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Bitcoin mining firm Stronghold considers potential sale

CEO to announce potential sale of publicly traded Bitcoin miner after recent halving cuts profits.

Gold Bitcoin logo in open pit mine, representing crypto miner Stronghold considering sale after Bitcoin halving cuts profits

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Stronghold Digital Mining, Inc. (NASDAQ: SDIG), a vertically integrated Bitcoin mining firm, has announced the initiation of a formal strategic review process to explore alternatives for “maximizing shareholder value,” including the potential sale of all or part of the company.

In its first-quarter 2024 earnings release, Stronghold reported revenues of $27.5 million, a 27% increase sequentially and a 59% increase year-over-year. The company also reported a GAAP Net Income of $5.8 million and a non-GAAP Adjusted EBITDA of $8.7 million for the quarter. GAAP refers to “generally accepted accounting principles,” a set of accounting rules, standards, and guidelines that publicly traded companies in the US adhere to.

The recently concluded earnings call from Stronghold mentioned that the firm has executed an agreement with Voltus, Inc. to assist in capturing demand response opportunities, which could further enhance economics when importing power from the grid.

Notably, Stronghold has retained Cohen and Company Capital Markets as its financial advisor and Vinson & Elkins LLP as its legal advisor to support the company’s management team and board during the strategic review process.

Stronghold, which operates two facilities that burn coal refuse to generate electricity for its mining operations, has a current market capitalization of nearly $40 million. The company’s shares, which were trading at around $11.25 in late 2023, have recently been trading at approximately $3.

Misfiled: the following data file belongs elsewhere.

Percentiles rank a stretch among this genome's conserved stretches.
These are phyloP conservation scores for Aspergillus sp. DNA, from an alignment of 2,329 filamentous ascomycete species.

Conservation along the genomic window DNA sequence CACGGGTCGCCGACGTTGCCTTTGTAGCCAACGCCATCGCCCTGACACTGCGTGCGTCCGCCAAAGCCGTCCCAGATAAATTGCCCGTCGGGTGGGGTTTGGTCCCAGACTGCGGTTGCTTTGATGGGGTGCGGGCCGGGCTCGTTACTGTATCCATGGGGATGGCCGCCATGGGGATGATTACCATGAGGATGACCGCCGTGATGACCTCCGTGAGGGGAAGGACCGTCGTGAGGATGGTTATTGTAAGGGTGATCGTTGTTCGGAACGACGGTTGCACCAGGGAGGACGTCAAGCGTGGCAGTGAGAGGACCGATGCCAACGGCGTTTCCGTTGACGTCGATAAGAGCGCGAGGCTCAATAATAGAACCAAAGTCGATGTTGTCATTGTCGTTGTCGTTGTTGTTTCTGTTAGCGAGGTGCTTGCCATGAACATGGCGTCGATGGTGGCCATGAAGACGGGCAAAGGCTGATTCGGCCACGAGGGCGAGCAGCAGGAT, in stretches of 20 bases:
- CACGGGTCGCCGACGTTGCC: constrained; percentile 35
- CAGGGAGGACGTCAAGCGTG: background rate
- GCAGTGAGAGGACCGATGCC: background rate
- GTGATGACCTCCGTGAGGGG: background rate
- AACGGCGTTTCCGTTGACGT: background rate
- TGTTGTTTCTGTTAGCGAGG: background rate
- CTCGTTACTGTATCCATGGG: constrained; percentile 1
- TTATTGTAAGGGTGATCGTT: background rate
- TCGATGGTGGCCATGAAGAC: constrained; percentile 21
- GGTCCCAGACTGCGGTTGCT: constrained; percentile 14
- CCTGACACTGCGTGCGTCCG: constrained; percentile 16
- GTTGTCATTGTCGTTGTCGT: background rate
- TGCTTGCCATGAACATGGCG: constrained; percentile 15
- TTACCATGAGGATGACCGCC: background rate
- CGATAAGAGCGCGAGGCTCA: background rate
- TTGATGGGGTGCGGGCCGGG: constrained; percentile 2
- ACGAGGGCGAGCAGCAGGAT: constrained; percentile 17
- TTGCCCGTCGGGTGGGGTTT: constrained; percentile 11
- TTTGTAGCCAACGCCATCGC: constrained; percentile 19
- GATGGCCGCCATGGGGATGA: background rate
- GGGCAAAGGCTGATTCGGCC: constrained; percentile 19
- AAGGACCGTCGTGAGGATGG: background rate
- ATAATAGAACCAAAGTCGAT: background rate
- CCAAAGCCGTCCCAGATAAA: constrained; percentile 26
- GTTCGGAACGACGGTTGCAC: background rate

Despite these financial results, Stronghold’s board and management team have decided to explore strategic alternatives, citing a “valuation dislocation” when comparing the company’s market value to those of public Bitcoin mining peers, merchant power companies, and data center and power generation assets.

“We believe that our 130 MW of existing Bitcoin mining capacity could potentially be expanded to over 400 MW for either Bitcoin mining or advanced computing, such as that which is used for artificial intelligence and machine learning,” said Greg Beard, chairman and CEO of Stronghold.

The decision to explore strategic alternatives comes in the wake of the recent Bitcoin halving event, which has raised concerns about the profitability of mining operations. However, Stronghold’s press release did not explicitly attribute the decision to halving-related pricing, despite Beard’s statements that the mining company needs to adapt to the effects of Bitcoin halving on output efficiency.

The company emphasized that there is no definitive timetable set for the completion of the review, and there can be no assurance that any proposal will be made or accepted, or that any transaction will be consummated.

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